Close inspection of Equation (16.01) demonstrates that the size of matrix R is exactly similar to that of Q, and thus the standard DCT operation does not reduce parameter dimensionality. Indeed, each coordinate of the matrix Q with value of the soil moisture content, has its own DCT coefficient. We can transform the matrix Q from the space domain to the frequency domain using the DCT coefficients stored in R. The information in this transformation is concentrated in the lower frequencies DCT coefficients. We can thus safely discard the higher frequency DCT coefficients without losing significant information about the spatial pattern of the soil moisture content. The lower frequency DCT coefficients are retained and define the model parameters, that will be estimated using DREAM. This approach significantly reduces the dimensionality of the parameter space (Linde and Vrugt, 2013; Qin et al., 2016) and has desirable advantages for stochastic inversion.

For example, Figure 1 in Jafarpour et al. (2008) depicts the results for the first 8 × 8 DCT bases and shows how the DCT transform coefficients relate to a given geological model. The more DCT coefficients are used the better the reconstruction of the true field (see Qin et al., 2016). We use herein DCT coefficients, which jointly maintain about 95-97% of the variance of the original relative saturation space.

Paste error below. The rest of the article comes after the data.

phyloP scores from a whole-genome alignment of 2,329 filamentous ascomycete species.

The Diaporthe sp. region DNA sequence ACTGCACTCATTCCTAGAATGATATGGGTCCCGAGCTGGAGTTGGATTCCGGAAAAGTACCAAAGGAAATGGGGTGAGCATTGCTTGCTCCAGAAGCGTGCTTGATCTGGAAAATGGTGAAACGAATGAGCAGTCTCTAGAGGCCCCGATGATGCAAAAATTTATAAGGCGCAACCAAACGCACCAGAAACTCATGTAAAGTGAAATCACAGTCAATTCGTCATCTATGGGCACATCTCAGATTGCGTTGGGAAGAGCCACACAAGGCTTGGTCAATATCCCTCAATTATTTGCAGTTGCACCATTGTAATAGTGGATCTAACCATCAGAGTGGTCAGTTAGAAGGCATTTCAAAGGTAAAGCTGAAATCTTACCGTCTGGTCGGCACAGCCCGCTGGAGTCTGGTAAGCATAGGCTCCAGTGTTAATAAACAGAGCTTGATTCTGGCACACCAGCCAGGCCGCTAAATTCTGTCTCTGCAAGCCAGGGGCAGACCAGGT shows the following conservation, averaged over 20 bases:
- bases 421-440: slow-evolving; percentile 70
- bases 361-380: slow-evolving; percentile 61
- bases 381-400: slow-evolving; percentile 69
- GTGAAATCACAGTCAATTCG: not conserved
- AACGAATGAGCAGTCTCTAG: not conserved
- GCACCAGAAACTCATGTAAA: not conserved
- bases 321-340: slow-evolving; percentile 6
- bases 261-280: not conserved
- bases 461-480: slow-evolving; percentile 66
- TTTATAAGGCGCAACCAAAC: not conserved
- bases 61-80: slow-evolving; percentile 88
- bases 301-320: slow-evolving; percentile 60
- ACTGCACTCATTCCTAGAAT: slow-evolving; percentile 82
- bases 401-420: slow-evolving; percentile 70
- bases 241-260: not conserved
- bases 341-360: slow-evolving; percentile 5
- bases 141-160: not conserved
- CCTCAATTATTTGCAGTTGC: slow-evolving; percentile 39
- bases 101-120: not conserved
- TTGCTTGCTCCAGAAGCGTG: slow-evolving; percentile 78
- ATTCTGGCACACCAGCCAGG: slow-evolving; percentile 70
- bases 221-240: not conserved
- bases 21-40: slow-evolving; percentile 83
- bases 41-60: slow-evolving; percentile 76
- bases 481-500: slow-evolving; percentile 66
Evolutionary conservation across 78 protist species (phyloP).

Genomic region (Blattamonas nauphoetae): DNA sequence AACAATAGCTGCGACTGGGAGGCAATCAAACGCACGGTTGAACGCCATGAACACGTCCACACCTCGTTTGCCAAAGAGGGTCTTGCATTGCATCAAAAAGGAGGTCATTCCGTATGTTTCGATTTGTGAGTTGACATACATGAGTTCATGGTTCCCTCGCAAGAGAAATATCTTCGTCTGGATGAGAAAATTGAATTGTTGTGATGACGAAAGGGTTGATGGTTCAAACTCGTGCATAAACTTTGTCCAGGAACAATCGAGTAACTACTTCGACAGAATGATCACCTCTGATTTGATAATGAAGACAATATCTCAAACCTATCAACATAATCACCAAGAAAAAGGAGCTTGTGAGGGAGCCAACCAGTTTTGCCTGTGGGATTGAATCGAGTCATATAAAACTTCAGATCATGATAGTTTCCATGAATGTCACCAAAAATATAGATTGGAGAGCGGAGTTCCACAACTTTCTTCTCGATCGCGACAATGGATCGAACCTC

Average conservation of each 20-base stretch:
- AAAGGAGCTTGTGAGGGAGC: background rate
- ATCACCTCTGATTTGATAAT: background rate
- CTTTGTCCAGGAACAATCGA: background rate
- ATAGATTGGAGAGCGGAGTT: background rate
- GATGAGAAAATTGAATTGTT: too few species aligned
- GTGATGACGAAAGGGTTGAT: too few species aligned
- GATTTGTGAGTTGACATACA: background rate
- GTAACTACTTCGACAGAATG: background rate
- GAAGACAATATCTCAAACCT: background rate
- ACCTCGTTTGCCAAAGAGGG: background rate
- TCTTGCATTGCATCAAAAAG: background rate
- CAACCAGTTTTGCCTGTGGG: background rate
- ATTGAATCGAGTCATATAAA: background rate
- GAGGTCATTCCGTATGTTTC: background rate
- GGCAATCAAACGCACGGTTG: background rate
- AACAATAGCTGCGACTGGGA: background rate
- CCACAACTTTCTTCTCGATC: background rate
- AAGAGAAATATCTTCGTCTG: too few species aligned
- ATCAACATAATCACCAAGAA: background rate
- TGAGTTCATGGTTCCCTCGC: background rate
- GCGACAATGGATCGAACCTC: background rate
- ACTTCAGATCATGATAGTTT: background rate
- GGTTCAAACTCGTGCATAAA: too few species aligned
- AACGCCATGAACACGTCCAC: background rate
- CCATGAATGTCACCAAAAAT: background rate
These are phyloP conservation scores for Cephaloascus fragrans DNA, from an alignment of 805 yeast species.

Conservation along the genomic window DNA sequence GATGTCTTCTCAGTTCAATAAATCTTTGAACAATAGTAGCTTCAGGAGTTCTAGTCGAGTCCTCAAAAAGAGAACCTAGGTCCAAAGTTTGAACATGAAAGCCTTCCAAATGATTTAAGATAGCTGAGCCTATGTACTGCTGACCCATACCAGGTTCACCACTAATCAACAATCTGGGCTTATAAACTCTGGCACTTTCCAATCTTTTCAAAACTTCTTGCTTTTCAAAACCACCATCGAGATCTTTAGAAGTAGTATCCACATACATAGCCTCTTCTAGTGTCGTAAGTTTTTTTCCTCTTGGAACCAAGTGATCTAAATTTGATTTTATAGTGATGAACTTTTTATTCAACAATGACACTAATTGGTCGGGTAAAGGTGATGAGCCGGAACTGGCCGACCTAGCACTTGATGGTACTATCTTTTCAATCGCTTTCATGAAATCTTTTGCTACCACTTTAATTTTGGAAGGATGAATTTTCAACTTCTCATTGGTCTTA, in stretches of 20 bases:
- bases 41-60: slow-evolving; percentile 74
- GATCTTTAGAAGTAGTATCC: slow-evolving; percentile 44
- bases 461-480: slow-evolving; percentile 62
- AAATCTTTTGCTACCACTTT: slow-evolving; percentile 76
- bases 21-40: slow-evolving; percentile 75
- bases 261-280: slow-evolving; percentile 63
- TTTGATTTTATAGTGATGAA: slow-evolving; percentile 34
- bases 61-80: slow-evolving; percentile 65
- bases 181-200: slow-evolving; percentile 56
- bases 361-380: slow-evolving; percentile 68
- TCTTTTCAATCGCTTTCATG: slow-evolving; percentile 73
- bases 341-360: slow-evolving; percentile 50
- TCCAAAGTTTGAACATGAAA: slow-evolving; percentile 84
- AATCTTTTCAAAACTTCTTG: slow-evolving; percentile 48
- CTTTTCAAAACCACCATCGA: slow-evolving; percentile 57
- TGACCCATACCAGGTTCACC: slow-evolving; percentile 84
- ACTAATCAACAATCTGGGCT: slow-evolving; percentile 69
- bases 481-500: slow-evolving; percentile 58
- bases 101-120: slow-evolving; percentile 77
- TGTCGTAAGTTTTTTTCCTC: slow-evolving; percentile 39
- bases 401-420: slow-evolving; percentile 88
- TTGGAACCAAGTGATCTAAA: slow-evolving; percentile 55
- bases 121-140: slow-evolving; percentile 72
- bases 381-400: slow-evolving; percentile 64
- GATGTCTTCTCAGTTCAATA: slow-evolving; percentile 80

As a synthetic example, we use a soil moisture model from Kowalsky et al. (2005). This model was constructed by simulating an infiltration experiment in a heterogeneous soil. The simulated soil moisture distribution is transformed into a radar velocity model using Topp’s equation (Topp et al., 1980) (Fig. 1a). A synthetic data set of 900 travel-time observations is constructed for two different boreholes located 3 m apart using a transmitter-receiver geometry consisting of multiple-offset gathers between 0 and 3 m depth with sources and receiver intervals of 0.1 m. The resulting travel times calculated with the time3d algorithm (Podvin and Lecomte, 1991) are contaminated with zero mean uncorrelated Gaussian noise with a standard deviation of 0.5 nanoseconds, ns. This constitutes a high-quality GPR data set, which is subsequently used to compare our MCMC inversion methodology against exact theory, but with noisy data.

We use a simple Gaussian likelihood function



where and are the observed and simulate travel-time data respectively, and n denotes the number of measurements. The simulated travel-time data are derived from the DCT coefficients of the relative moisture distribution using a simple linear travel-time simulator. This model is a simplified version of the numerical model used by Linde and Vrugt (2013) as it considers straight rays only. This simplification reduces the CPU-cost of the model tremendously, yet can only provide approximate results.

The initial state of each Markov chain is drawn from , a normal distribution centered at zero and with covariance matrix equal to . All the off-diagonal elements of this matrix are set to zero and the main diagonal contains values of about 0.017 (first element) and 0.05 and 0.07, respectively. These values are deliberately set small so that DREAM needs relatively few iterations to converge to the posterior distribution. We use N = 32 chains with DREAM to generate samples of the posterior distribution of the moisture distribution and use thinning of the chains (each 5th sample is collected) to minimize memory storage. Default settings are assumed for all other algorithmic variables of DREAM.

Implementation of plugin functions

The complete source code can be found in DREAM SDK - Examples\D3\Drm_Example16\Plugin\Src_Cpp